Your Money or Your Life’s subtitle, ”9 Steps to Transforming Your Relationship with Money & Achieving Financial Independence,” says a lot about co-authors Vicki Robin and Joe Dominguez’s philosophy about personal finance, which is that personal finance is as much as emotional exercise as it is mathematical. Your Money or Your Life was first published in 1992 and has since gone through a revised edition that brought the New York Times Best Seller into the 21st century. Robin and Dominguez give consideration to some of the most common personal finance questions: Do you spend more than you earn? Would you like to change jobs but can’t afford to?
Here’s how it works. Your credit card has a grace period, which is typically between 21 and 25 days after your billing cycle ends. You can typically find the length of your grace period on the front or back of your billing statement. The grace period is your chance to pay your full credit card balance and dodge finance charges. Your statement may even include a disclosure that states the date you have to pay off your balance to avoid finance charges. Pay the full balance listed on your credit card statement to avoid seeing a finance charge on your next statement. If you pay just part of your balance, your next billing statement will have a finance charge calculated based on the unpaid balance and any new purchases you make.
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How It Can Help You, If you want to become a better investor, you will want to become less human. That sounds harsh, but it will benefit you to take stock of your own biases and recognize where your own faulty thinking has hurt you in the past. Consider asking yourself tough questions, like, “Do I always think I am right?” or “Do I take credit for investment wins and blame outside factors for my losses?” Ask, “Have I ever sold a stock in anger, or bought a stock based on a simple gut feeling?” Perhaps most importantly, you must ask yourself whether you have all of the information you need to make the right investment choices. It’s impossible to know everything about a stock before buying or selling, but a good bit of research will help ensure you’re investing based on logic and objective knowledge rather than your own biases or emotions.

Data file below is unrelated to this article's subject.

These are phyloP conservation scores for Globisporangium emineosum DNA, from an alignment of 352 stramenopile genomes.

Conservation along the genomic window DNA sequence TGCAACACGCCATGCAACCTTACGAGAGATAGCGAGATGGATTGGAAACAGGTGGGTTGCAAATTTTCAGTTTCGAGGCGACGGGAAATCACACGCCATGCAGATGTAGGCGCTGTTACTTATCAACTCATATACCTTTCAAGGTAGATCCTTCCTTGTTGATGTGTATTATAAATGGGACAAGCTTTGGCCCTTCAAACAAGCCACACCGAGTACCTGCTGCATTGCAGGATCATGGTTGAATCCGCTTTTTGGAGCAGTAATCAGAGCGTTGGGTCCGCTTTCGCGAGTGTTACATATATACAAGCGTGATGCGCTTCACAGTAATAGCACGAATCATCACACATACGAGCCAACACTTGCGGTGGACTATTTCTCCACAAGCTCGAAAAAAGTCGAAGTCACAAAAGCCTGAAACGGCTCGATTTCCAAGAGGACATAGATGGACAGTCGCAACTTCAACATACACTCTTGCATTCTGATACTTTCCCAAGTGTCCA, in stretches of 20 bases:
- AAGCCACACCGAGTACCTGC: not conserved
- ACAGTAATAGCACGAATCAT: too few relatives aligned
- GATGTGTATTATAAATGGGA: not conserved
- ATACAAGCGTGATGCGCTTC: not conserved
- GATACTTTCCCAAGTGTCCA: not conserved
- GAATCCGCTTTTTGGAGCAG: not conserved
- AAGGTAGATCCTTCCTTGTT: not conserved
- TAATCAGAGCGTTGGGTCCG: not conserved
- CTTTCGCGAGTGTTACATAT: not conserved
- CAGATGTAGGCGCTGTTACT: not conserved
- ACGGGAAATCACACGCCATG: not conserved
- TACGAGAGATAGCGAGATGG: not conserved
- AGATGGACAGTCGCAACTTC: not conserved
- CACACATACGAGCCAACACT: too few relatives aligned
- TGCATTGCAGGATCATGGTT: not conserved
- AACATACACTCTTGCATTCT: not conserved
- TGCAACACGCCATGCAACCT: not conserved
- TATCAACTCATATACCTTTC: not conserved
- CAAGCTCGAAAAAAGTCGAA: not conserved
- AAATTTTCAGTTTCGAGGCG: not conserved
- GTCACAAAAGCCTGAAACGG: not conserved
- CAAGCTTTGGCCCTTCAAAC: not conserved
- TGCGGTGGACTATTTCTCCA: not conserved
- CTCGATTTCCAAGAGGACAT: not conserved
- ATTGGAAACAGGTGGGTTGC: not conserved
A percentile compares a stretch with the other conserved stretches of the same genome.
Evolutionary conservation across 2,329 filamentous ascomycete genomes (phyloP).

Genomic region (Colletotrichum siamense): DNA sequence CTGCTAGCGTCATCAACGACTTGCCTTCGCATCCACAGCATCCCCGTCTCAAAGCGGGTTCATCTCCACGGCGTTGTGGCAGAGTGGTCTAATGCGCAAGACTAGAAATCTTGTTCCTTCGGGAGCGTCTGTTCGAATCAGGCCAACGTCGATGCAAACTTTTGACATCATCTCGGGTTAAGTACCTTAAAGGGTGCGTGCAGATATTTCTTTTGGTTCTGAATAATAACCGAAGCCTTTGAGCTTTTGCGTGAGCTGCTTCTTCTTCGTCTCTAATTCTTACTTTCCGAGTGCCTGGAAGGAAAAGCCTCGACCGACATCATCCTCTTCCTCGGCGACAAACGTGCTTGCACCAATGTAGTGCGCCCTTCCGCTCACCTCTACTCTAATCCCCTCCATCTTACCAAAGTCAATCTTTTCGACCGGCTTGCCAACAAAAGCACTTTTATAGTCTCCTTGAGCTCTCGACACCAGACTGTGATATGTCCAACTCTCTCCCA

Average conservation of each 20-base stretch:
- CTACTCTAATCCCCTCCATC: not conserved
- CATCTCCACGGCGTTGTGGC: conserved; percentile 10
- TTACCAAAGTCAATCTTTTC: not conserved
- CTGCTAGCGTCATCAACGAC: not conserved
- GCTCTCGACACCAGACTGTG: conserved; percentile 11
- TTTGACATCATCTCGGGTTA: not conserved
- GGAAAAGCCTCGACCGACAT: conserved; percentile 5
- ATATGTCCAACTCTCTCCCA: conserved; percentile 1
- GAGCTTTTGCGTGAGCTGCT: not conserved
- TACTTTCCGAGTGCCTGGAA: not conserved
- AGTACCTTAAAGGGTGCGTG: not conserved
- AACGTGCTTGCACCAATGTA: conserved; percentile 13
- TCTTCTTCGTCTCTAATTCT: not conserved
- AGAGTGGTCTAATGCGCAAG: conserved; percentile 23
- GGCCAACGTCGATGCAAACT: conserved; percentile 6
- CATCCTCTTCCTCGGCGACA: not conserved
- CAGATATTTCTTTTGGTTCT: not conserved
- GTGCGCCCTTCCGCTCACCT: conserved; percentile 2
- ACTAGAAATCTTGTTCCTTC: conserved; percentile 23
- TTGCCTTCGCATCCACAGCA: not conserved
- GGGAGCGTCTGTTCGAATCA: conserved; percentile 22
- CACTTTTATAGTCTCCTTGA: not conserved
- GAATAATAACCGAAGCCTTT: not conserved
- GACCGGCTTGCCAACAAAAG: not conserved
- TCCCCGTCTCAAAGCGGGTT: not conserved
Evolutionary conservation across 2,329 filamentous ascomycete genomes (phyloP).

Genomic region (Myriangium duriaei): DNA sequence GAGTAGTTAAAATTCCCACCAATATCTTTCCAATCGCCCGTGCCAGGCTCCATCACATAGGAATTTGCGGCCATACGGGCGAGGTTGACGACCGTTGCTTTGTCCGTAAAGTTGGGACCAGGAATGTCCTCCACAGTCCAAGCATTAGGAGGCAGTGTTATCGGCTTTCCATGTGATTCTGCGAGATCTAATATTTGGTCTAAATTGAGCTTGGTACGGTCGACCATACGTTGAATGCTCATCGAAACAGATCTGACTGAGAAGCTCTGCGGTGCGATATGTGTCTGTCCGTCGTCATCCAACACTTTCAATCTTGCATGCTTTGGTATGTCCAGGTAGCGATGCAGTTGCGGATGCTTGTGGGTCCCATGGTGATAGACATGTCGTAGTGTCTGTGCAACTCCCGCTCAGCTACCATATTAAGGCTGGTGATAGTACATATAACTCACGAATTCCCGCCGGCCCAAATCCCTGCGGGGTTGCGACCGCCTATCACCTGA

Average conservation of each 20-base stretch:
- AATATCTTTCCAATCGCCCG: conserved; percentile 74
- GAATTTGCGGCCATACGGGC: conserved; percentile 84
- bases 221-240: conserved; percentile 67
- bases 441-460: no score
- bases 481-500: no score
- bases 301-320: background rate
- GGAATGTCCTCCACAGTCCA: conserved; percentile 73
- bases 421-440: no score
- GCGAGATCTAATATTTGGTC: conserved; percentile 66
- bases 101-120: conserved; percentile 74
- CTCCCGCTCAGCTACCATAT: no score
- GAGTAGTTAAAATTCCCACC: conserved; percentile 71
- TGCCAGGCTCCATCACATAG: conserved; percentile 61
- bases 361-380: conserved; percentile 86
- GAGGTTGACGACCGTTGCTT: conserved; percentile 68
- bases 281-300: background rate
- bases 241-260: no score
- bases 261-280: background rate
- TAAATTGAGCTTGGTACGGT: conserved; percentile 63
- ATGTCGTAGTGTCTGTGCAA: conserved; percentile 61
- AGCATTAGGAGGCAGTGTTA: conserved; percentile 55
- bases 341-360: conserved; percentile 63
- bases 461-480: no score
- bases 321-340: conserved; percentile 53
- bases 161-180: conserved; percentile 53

Depending on what you expect from your personal finance software, AceMoney can take the place of Quicken, Microsoft Money, and other titles. What’s missing in AceMoney is the ability to download transactions from all major financial institutions and online bill pay. The investment reporting could be stronger, but the multiple currency support is good. Another strong point is the online user community that’s available for getting help, although the help feature in the software explains how to use all features quite well.
Women, Men, and Money. Yet another personal finance book with a telling subtitle: ”The Four Keys for Using Money to Nourish Your Relationship, Bankbook, and Soul.” In Women, Men, and Money Author William Devine goes beyond the practical ins and outs of personal finance and gets to the emotion and meaning behind money, ”showing you how to earn, spend, invest, negotiate, and communicate about money” in a way that will enrich your relationship with your significant other.